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You Come To My Senses

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Published on Mar 7, 2011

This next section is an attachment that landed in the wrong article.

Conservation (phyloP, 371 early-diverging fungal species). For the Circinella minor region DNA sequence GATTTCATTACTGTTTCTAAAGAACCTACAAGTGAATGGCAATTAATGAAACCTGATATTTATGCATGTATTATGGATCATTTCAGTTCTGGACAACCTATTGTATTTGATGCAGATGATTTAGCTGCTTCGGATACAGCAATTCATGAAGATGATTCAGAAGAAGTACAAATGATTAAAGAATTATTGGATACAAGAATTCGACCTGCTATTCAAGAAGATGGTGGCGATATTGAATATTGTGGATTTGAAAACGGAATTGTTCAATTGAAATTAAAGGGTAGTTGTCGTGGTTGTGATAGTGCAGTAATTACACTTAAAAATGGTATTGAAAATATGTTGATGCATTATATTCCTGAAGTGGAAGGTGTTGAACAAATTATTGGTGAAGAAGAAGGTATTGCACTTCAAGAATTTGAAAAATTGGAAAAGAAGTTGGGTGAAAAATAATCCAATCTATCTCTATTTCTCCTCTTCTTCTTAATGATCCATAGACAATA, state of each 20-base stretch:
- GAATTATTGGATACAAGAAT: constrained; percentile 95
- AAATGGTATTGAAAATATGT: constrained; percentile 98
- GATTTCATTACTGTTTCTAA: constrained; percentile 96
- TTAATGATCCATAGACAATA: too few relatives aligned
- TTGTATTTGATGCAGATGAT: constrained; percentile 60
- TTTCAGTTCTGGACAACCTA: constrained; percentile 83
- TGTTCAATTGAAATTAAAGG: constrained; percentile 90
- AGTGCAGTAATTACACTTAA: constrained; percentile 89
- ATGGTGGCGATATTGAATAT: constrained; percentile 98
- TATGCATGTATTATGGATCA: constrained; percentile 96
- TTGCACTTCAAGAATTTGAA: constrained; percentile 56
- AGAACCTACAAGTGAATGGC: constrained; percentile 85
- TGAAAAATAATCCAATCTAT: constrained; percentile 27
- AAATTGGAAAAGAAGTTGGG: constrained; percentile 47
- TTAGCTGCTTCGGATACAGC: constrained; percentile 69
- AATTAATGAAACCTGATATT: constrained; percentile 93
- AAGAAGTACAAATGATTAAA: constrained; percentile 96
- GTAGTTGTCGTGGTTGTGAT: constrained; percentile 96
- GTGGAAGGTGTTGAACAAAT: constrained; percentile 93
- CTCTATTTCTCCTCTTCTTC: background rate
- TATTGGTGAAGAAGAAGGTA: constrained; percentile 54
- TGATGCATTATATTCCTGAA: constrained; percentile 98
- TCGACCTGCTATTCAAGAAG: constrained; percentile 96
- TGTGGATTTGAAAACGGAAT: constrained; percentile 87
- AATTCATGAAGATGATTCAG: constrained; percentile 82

Chicago is an American rock band formed in 1967 in Chicago, Illinois. The band began as a politically charged, sometimes experimental, rock band and later moved to a predominantly softer sound, becoming famous for producing a number of hit ballads. They had a steady stream of hits throughout the 1970s and 1980s. Second only to The Beach Boys in terms of Billboard singles and albums chart success among American bands, Chicago is one of the longest running and most successful pop/rock and roll groups. Chicago re-teamed with producer Phil Ramone in October 2010 to begin work on a new album. According to Billboard, Chicago was the leading U.S. singles charting group during the 1970s. They have sold over 38 million units in the U.S., with 22 gold, 18 platinum, and 8 multi-platinum albums.[5][6] Over the course of their career they have charted five No. 1 albums, and have had 21 top ten hits. The band was formed when a group of DePaul University music students who had been playing local late-night clubs recruited a couple of other students from the university and decided to meet in saxophonist Walter Parazaider's apartment. The five musicians consisted of Parazaider, guitarist Terry Kath, drummer Danny Seraphine, trombonist James Pankow, trumpet player Lee Loughnane. The last to arrive was keyboardist Robert Lamm, a music major from Chicago's Roosevelt University. The group of six called themselves The Big Thing, and continued playing top-40 hits, but realized that they were missing a tenor voice (Lamm and Kath both sang in the baritone range); the voice they were missing belonged to local bassist Peter Cetera. While gaining some success as a cover band, the group began working on original songs. In June 1968, they moved to Los Angeles, California under the guidance of their friend and manager James William Guercio, and signed with Columbia Records. After signing with Guercio, The Big Thing changed their name to Chicago Transit Authority. Their first record (released in April 1969), the eponymous The Chicago Transit Authority (sometimes informally referred to simply as "CTA"), was a double album, very rare for a first release, featuring jazzy instrumentals, extended jams featuring Latin percussion, and experimental, feedback-laden guitar abstraction. It sold over one million copies by 1970, and was awarded a platinum disc.[8] The album began to receive heavy airplay on the newly popular FM radio band; it included a number of pop-rock songs — "Does Anybody Really Know What Time It Is?", "Beginnings", and "Questions 67 and 68" — which would later be edited to a radio-friendly length, released as singles, and eventually become rock radio staples. Soon after the album's release, the band's name was shortened to Chicago, when the actual Chicago Transit Authority threatened legal action. During an appearance at the Chicago True Advocates Fan Club Convention on April 3, 2010, Robert Lamm announced that, in Oct. 2010, the band will convene with producer Phil Ramone (producer of 'Hot Streets' and 'Chicago XIII') to produce a new Christmas album. Lamm also announced that the band will begin work on a new Chicago album in the fall of 2010. Work on that album with Phil Ramone began on October 1, 2010, as announced on Jason Scheff's web site.[3] Scheff posted on his Facebook page on Oct. 3: "Getting some great basic tracks!!!! Loving being in the studio again... and being with Phil Ramone? Just run a search on him... even if you think you know what he's done, search him again..."

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